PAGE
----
20 Years of ‘The Miseducation of Lauryn Hill’
Today in 1998, Lauryn Hill released her one and only studio album as a solo act: The Miseducation of Lauryn Hill. In the two decades since its release, the legacy of the artist has been marred by tardiness, no-shows, a stint in jail for tax evasion, and even accusations of plagiarism; however, the music has maintained preeminence as one of the greatest of that decade — and even of all time.
Miseducation was born out of personal tribulations, so people that live for that kind of music — the critics, the voting members of the Recording Academy, fake-deep people, and hipsters at large — ate it up. However, the music was also irresistibly good, so us normal people who just appreciate a good song were able to enjoy it as well. The album touched on everything from pressure to abort the pregnancy of her first child, her troubled romance with ex-boyfriend Wyclef Jean, and social issues within the black community.
Her refusal — or, depending on who you ask, inability — to produce another studio album has almost helped preserve Miseducation‘s legendary status. She released a live album of new material (MTV Unplugged No. 2.0) in 2001, which counts as a second album in my book, but most people seem committed to pretending it never happened, and I totally understand.
Miseducation has sold almost 20 million copies and won five Grammys, which was a record for a female artist at the time (Beyoncé has since broken that record and Adele matched her two years after). It won the award for Album of the Year, which was a first for an “urban contemporary” album — I’m hesitant to call it hip-hop since half of it was sung. It was a major moment for the culture, but if you’re familiar with how the Grammys have moved since the Milli Vanilli scandal, then you understand that Lauryn Hill fits a few of their preferred prototypes.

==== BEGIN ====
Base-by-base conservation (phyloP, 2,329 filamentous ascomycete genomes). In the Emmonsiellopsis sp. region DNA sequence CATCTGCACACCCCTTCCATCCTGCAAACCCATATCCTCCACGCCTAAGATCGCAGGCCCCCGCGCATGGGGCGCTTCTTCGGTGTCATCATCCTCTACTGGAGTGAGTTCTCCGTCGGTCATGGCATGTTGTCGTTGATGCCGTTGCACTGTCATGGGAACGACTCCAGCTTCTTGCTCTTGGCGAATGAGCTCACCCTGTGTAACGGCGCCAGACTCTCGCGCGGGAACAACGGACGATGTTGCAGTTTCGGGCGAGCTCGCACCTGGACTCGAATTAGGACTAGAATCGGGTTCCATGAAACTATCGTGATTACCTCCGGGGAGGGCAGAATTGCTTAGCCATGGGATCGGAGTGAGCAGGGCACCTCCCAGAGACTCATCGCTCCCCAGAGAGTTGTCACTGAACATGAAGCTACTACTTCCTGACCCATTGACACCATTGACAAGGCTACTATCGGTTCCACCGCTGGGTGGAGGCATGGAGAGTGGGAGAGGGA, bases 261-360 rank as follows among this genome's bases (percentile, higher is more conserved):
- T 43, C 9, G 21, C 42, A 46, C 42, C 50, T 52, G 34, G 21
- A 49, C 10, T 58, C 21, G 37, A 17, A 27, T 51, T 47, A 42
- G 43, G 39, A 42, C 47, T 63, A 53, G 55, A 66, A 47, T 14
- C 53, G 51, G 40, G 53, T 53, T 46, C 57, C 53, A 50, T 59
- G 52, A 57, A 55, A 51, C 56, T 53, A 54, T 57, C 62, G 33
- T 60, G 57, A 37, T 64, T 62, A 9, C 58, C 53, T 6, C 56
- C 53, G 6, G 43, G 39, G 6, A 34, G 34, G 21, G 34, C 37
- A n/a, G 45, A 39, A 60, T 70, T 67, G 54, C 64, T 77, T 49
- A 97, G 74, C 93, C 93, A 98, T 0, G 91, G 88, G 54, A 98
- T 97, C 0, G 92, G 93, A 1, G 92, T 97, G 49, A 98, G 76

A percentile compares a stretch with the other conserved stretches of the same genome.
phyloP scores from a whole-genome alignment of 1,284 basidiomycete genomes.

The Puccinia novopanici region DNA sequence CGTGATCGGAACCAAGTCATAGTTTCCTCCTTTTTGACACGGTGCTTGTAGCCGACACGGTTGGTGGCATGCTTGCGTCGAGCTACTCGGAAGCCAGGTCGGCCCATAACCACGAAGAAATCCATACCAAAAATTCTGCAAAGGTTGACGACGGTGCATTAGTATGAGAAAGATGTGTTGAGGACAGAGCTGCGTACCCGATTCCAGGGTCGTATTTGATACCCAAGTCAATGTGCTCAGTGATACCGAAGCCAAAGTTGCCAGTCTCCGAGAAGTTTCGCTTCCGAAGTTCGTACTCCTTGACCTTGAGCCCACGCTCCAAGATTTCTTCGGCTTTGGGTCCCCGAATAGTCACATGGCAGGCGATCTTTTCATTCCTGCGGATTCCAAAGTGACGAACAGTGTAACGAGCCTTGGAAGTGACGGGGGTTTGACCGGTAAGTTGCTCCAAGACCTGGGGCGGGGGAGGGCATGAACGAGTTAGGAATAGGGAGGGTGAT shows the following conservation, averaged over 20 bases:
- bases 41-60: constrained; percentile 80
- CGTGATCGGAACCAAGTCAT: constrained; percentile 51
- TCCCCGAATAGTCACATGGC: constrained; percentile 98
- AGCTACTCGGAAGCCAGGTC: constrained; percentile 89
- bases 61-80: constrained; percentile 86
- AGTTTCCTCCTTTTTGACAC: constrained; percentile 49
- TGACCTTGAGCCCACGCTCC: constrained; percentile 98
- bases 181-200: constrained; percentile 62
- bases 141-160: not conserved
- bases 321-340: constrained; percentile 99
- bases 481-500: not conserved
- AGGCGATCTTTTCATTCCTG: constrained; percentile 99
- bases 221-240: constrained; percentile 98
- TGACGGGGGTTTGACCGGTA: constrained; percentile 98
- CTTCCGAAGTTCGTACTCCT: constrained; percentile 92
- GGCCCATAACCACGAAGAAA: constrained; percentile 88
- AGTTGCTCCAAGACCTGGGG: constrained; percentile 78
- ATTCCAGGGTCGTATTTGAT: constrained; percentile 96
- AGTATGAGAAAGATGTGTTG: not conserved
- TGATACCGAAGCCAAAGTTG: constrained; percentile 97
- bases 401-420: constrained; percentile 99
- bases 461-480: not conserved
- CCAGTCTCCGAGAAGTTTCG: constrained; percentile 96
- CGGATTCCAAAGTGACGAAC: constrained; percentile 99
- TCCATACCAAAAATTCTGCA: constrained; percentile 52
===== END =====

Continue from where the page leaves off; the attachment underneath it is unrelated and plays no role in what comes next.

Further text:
Miseducation’s lead single, “Doo Wop (That Thing),” was only the tenth song to debut at No. 1 on the Billboard Hot 100, where it stayed for two weeks. And while its two other singles weren’t nearly as successful on the charts, their quality isn’t up for debate. Any question about their timelessness can quickly be settled by the fact that two of the year’s biggest hits — Cardi B’s “Be Careful” and Drake’s 8-week No. 1, “Nice for What” — sample “Ex-Factor,” which also happens to my favorite song from that album. Watch the video below.
PS: The discussion about love on the album version of “Doo Wop (That Thing)” is one of the best things ever.